Facebook has been talking up its third-party fact-checkers, but at least one says it's checking just one post per day

  • FactCheck.org, one of several third-party reviewers contracted by Facebook, told The Wall Street Journal it reviews less than one Facebook post per day, on average.
  • Facebook has been ramping up detection efforts in light of foreign interference in the 2016 presidential election and ahead of the midterm elections in November.
  • The company has promised 20,000 employees will be working on content moderation and integrity concerns by the end of the year but says there are still limitations.
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Facebook has been talking up its third-party fact-checking partners as the company continues its war against fake news and misinformation campaigns.

But at least one partner isn't actually reviewing much content.

FactCheck.org, one of several third-party reviewers contracted by Facebook, told The Wall Street Journal it reviews less than one Facebook post per day, on average.

Facebook has been ramping up detection efforts in light of foreign interference in the 2016 presidential election and ahead of the midterm elections in November. CEO Mark Zuckerberg testified before Congress that the company's artificial intelligence algorithms were getting better but that human fact-checkers were essential to the "arms race" of content moderation.

This week, Facebook showed off its recently formed "War Room" dedicated to election security.

FactCheck assigned two full-time staffers of its eight-person team to work specifically with Facebook, the company told the Journal. But its staffers are seeing little work. Other third-party organizations reported similar workloads, the Journal reported.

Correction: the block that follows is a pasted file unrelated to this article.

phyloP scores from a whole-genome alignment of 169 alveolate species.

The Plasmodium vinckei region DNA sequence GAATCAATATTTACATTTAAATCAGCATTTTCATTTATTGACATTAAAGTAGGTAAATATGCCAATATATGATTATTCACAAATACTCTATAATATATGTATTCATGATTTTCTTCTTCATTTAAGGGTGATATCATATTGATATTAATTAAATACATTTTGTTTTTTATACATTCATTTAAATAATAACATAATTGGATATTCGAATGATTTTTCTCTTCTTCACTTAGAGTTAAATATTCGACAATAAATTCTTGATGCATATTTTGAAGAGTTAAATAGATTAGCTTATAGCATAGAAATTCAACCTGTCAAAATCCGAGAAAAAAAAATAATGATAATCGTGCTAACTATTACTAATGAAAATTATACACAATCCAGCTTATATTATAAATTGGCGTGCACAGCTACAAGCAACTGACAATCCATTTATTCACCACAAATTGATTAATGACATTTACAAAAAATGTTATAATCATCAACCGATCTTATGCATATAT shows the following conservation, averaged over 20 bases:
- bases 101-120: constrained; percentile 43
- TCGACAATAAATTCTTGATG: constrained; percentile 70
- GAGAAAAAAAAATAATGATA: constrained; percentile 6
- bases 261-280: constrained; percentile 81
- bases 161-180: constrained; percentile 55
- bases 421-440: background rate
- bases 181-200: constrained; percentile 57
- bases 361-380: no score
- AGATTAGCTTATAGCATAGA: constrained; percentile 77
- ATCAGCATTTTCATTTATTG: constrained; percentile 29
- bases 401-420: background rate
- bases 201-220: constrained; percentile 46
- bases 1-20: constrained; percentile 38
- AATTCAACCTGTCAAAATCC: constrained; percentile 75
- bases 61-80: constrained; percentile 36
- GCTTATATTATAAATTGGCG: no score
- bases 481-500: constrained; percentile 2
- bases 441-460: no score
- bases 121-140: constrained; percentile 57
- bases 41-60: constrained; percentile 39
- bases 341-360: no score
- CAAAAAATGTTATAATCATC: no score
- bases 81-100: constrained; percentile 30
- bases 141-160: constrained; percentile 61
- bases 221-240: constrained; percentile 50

"There's no silver bullet to fighting misinformation, which is why we take a multi-prong approach," a Facebook spokesperson said in a statement to CNBC. "Fact-checking is an important part of our effort, but it's [by] no means the only strategy we're using."

Facebook also targets fake accounts and behavior commonly associated with false posts, such as clickbait, the spokesperson said.

Facebook first announced the fact-checking partners in 2016 and at the time identified FactCheck.org, Snopes, Politifact and ABC News. The company now includes the Associated Press and The Weekly Standard Fact Check among its U.S.-based reviewers.

Facebook has promised 20,000 employees will be working on content moderation and integrity concerns by the end of the year but says there are still limitations.

"Even where fact-checking organizations do exist, there aren't enough to review all potentially false claims online. It can take hours or even days to review a single claim," Tessa Lyons, a product manager in charge of News Feed, said in a June blog post.

Representatives for FactCheck.org were not immediately available to comment.